Katie Du is a Canadian student who received a Fulbright Award to study at Wellesley College for the spring 2020 semester. She worked (in-person, then remotely) with WCW Senior Research Scientist Linda Charmaraman to conduct research on adolescents’ social media use. We talked to Katie about her experience at Wellesley and where she’s headed next.
Q. What has your experience at Wellesley been like?
A. My school, the University of Alberta, is a large public university with an emphasis on STEM education. I wanted to get the experience of studying at a private liberal arts college, particularly a women’s college. I knew Wellesley was an excellent school that empowered women, but being here has really expanded my view of what that means. To me, it means giving all of us the ability to empower other women and offer them opportunities to grow. I’ve also been lucky to take courses that happen to be highly relevant to the COVID-19 outbreak. I took a medical anthropology course that examined the idea of quarantine and its history, and cross-registered for a course at MIT on the molecular basis of infectious diseases. These classes have given me critical background on what we’re all going through right now.
Q. What have you been working on with Linda?
A. I’ve gotten the opportunity to work on a lot of different projects with Linda. We began by going through and sorting data on the social media use of adolescents. I developed an infographic based on that data that will be used on the website of Linda’s Youth, Media & Wellbeing Research Lab. We’re now coding using software that marks data in interviews for further analysis. Personally, I don’t use any social media except for Facebook (no one ever believes me!) so it’s interesting to read about different people’s perspectives on it, especially those from a younger generation. It’s cool to learn how technology has evolved and how they’re perceiving it.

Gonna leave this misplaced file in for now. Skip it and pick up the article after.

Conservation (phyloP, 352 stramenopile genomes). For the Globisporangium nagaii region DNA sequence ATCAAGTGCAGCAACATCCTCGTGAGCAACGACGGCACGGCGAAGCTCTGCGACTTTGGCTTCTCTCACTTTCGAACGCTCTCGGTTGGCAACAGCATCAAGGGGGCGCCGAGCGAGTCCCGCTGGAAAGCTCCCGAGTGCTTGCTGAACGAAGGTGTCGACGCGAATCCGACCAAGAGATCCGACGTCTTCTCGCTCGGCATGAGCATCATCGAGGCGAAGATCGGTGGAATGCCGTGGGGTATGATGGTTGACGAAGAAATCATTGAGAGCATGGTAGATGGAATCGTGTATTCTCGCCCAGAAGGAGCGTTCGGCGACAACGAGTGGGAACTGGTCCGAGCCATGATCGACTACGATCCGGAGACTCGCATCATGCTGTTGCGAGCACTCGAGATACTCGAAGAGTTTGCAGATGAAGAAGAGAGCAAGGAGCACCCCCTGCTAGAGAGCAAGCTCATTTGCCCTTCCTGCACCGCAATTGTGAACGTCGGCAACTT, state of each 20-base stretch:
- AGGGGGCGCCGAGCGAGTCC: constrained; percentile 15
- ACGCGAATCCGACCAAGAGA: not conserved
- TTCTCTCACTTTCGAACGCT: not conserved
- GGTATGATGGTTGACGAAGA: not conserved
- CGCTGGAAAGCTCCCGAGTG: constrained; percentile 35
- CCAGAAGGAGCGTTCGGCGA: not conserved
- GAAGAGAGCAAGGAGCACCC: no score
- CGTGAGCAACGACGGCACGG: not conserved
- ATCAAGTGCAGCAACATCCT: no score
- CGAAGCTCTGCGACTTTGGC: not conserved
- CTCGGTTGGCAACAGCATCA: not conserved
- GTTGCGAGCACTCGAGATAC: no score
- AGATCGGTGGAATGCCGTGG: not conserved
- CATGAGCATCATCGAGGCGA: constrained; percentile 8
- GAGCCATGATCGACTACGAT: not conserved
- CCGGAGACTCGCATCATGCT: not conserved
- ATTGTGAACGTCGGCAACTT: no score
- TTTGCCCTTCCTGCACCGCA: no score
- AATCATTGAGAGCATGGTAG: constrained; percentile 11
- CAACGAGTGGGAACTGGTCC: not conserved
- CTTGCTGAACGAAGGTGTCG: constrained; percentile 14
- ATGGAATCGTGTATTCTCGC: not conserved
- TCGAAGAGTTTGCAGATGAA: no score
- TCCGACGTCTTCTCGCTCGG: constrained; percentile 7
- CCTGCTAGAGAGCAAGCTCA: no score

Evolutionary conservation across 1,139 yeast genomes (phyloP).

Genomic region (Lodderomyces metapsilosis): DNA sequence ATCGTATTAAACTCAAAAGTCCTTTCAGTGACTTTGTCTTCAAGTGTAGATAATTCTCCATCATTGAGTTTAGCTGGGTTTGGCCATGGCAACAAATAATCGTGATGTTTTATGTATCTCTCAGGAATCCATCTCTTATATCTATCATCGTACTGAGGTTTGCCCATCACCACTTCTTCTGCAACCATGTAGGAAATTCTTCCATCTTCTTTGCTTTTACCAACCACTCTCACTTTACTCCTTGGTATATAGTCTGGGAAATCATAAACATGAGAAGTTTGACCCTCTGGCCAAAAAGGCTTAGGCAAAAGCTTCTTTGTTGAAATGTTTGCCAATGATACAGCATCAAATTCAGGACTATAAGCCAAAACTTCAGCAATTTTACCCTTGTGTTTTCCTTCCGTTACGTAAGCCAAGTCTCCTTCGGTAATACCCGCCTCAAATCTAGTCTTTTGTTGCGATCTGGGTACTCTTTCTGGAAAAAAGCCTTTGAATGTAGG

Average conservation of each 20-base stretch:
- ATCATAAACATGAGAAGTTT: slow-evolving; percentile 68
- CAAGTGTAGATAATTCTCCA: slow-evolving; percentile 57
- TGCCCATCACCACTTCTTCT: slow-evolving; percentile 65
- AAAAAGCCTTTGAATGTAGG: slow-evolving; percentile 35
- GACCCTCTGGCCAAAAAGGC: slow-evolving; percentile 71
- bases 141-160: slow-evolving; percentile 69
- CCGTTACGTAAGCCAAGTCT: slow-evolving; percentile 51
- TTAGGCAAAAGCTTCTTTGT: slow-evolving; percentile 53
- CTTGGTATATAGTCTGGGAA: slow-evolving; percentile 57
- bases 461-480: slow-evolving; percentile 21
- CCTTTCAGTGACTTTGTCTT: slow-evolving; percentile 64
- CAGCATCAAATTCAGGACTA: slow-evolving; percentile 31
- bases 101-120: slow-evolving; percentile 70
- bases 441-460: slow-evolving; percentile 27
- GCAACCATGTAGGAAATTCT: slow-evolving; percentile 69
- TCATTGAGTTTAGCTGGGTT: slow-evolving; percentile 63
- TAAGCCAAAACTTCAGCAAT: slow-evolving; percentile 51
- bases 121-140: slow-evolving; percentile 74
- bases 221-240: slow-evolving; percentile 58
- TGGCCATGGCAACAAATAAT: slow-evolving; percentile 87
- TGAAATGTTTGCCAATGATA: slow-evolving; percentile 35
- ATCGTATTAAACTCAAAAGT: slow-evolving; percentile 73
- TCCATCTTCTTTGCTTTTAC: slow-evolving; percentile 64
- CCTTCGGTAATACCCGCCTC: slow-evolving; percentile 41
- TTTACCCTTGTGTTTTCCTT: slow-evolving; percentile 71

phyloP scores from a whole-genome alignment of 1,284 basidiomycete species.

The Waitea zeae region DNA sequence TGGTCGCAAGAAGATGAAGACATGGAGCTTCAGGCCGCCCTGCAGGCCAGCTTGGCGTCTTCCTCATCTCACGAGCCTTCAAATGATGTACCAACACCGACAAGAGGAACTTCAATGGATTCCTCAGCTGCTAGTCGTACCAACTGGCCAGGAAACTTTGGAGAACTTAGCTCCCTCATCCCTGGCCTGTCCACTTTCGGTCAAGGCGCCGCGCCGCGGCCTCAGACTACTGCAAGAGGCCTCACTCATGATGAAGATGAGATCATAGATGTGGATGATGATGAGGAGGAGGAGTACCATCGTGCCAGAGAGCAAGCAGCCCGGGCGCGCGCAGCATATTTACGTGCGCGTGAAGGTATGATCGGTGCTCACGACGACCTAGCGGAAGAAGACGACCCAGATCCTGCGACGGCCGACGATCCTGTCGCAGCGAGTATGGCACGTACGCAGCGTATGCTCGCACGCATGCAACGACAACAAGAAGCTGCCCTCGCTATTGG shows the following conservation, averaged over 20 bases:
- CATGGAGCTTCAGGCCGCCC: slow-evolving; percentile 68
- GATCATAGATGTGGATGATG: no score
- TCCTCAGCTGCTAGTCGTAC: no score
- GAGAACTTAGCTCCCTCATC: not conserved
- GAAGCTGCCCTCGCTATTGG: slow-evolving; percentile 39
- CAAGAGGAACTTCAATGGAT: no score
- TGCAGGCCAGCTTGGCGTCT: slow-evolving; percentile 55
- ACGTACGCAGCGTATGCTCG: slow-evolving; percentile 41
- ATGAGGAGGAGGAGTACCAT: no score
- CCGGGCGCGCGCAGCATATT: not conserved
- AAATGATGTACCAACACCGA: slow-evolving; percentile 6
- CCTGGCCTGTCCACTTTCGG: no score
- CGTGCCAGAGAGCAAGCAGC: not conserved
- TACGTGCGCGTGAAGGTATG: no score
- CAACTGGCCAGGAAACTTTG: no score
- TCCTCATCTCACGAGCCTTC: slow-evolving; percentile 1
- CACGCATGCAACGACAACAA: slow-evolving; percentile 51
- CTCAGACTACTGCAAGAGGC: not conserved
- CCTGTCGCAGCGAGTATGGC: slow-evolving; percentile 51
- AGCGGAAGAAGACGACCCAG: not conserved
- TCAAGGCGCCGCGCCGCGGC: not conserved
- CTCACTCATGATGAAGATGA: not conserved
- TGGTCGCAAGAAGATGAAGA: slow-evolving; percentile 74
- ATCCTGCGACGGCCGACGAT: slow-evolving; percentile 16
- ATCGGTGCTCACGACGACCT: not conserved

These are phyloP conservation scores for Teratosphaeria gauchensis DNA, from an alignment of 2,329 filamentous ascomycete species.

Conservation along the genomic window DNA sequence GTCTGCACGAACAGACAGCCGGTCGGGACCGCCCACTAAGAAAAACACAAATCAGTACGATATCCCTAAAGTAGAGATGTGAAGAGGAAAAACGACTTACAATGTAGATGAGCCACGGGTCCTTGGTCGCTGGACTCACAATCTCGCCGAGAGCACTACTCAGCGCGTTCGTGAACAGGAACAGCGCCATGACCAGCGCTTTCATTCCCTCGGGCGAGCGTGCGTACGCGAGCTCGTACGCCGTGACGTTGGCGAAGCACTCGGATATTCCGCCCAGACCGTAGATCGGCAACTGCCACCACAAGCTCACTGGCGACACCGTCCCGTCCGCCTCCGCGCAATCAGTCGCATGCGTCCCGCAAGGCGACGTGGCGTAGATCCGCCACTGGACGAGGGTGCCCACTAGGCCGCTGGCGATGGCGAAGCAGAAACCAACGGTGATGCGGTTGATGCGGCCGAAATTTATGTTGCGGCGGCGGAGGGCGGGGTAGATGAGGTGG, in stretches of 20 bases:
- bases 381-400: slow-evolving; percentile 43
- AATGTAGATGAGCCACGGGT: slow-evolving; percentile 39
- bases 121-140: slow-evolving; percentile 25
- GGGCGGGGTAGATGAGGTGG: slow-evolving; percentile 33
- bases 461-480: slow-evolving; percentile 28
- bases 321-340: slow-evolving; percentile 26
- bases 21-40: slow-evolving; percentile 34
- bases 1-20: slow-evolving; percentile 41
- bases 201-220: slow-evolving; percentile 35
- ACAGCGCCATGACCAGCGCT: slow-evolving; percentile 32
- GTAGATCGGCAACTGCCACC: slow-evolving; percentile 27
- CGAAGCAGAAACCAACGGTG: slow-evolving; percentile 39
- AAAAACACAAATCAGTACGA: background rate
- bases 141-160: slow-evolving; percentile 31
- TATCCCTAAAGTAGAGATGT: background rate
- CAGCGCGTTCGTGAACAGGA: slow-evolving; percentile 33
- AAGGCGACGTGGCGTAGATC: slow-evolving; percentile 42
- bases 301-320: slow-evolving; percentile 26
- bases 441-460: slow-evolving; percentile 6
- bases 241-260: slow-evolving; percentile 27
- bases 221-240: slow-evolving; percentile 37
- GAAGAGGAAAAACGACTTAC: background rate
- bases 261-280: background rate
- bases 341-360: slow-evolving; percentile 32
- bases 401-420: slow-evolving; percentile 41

Q. What’s next for you?
A. My plan is to go to Kenya this fall for a research internship where I’ll study tuberculosis among patients with HIV and AIDS. Though that plan was formulated before the COVID-19 outbreak, the research is so relevant to our current situation. Infectious diseases are a serious threat to societies and need more attention. COVID-19 should increase our awareness of the possibility of outbreaks and make us think more about how we should prepare for them in the future. I want to be part of solving those problems, either through medical school or a graduate degree in public health down the road.
May 14, 2020